Chandigarh, Jan 24 (IANS) Prime Minister Narendra Modi and French President Francois Hollande on Sunday together visited the Government Museum and Art Gallery after the latter’s arrival here on a three-day official visit to India.
“The two leaders viewed the displays of archaeological findings from the foothills of the Himalayas which suggest human activity possibly dating back to 2.6 million years ago, making them among the oldest known remnants of human existence,” a statement issued by the external affairs ministry in New Delhi stated.
“This significant discovery is the result of seven years of extensive research and collaboration between the Prehistory Department of the National Museum of Natural History of France and the Society of Archaeological and Anthropological Research of Chandigarh undertaken under the auspices of an ‘Agreement of Collaboration between Society for Archaeological & Anthropological Research, India and French National Museum of Natural History’,” it added.
According to the statement, the archaeological discovery comprises about 1500 fossil finds, including 200 quartzite tools collected from several locations spread over 50 acres of area in Masol region near Chandigarh.
“The research work relating to this archaeological discovery is being published in the form of articles in the Palevol Review,” it stated.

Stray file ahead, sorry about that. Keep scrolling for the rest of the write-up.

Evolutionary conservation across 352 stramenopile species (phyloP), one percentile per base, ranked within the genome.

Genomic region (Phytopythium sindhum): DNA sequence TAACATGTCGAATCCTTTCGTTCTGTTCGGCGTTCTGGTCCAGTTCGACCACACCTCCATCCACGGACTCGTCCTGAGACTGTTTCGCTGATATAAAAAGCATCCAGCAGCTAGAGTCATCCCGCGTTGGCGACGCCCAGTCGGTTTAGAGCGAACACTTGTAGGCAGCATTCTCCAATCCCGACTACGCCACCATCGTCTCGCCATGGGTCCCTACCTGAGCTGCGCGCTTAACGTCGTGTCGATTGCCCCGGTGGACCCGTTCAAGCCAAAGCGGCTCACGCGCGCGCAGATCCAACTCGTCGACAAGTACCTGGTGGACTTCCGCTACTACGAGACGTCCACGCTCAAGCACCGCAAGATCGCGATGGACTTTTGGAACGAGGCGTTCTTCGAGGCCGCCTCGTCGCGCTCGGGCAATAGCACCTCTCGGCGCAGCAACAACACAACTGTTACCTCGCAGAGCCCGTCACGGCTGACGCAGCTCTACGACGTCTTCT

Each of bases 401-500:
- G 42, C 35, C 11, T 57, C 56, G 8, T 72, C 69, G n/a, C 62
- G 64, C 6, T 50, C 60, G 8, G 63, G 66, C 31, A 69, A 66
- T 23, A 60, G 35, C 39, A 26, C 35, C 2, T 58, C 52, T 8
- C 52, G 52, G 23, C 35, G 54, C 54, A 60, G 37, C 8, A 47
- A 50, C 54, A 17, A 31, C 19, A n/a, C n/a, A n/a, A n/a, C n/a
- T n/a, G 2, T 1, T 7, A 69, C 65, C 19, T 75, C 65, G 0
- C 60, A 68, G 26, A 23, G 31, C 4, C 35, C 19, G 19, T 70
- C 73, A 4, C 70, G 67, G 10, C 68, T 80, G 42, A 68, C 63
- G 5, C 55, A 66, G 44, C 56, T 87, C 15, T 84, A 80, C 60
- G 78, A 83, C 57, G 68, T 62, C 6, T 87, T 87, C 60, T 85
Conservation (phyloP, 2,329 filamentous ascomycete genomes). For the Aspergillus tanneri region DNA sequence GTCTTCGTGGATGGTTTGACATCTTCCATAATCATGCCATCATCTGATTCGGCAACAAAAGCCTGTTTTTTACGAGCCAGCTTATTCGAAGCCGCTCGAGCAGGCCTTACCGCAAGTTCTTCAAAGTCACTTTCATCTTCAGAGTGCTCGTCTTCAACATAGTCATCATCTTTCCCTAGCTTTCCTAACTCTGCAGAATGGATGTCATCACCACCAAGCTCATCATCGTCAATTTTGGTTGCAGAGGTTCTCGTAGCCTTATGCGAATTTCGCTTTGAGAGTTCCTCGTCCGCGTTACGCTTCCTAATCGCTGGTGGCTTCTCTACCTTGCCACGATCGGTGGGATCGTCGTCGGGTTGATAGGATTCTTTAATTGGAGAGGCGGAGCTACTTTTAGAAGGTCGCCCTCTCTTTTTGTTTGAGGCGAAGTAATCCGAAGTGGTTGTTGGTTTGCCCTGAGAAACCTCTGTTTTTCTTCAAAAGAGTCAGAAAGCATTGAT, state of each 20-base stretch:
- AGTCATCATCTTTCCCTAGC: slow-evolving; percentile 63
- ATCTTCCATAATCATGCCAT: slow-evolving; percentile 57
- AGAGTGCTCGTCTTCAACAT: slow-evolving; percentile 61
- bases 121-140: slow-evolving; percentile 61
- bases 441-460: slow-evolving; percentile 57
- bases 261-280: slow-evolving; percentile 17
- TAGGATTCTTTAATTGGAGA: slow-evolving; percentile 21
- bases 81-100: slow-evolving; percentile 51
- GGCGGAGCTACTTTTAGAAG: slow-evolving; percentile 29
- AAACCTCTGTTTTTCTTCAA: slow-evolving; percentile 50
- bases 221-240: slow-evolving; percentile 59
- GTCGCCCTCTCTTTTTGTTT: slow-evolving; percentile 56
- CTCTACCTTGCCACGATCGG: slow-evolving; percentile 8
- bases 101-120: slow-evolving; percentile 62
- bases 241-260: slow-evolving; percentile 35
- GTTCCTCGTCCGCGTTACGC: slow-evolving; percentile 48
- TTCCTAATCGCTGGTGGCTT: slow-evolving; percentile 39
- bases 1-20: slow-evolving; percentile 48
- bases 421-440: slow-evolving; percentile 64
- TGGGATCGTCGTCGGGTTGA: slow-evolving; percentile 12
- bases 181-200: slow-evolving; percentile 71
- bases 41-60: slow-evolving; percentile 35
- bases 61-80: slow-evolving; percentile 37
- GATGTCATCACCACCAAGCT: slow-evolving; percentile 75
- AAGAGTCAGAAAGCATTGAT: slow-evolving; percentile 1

Modi and Hollande congratulated the Indo-French team for their joint research work leading to this discovery and underlined “that this example of successful bilateral collaboration illustrated the long-standing cultural ties and enduring collaboration between India and France in rediscovering, preserving and promoting our shared cultural heritage”.
“They hoped that such discoveries would lend further momentum for more joint endeavours in the future,” the ministry statement said.
Located in the heart of city which was designed by French architect Le Corbusier, the museum and the gallery houses part of the collection of art objects, paintings, sculptures and decorative arts that were kept in the Central Museum, Lahore, the then capital of Punjab, prior to Partition in 1947.
On April 10, 1948, the collection was divided. While Pakistan retained 60 percent of the objects, the remaining 40 percent fell in the share of India. Received in the month of April,1949, this collection was first housed in Amritsar, then Shimla, Patiala and finally shifted to Chandigarh where the museum and gallery were inaugurated on May 6, 1968.
Earlier, Modi met Hollande at the Rock Garden here and the two leaders took a tour of the famous landmark created by Nek Chand.
The two leaders then visited the Capitol Complex here which houses the seats of governments of both Punjab and Haryana.
During his brief stay in Chandigarh on Saturday, Hollande, along with Modi, will also attend a CEOs’ Forum and the India-France Business Summit.
In the evening, the visiting dignitary will leave for New Delhi, where he will attend this year’s Republic Day parade on Tuesday as the chief guest.
On Monday, Hollande and Modi will hold a bilateral dialogue following which a number of agreements are scheduled to be signed.
The two leaders will inaugurate the Interim Secretariat of the International Solar Alliance (ISA) and lay the foundation-stone of the ISA headquarters near New Delhi.
On Tuesday Hollande will attend the Republic Day parade on Rajpath as chief guest, becoming the fifth serving French president to do so.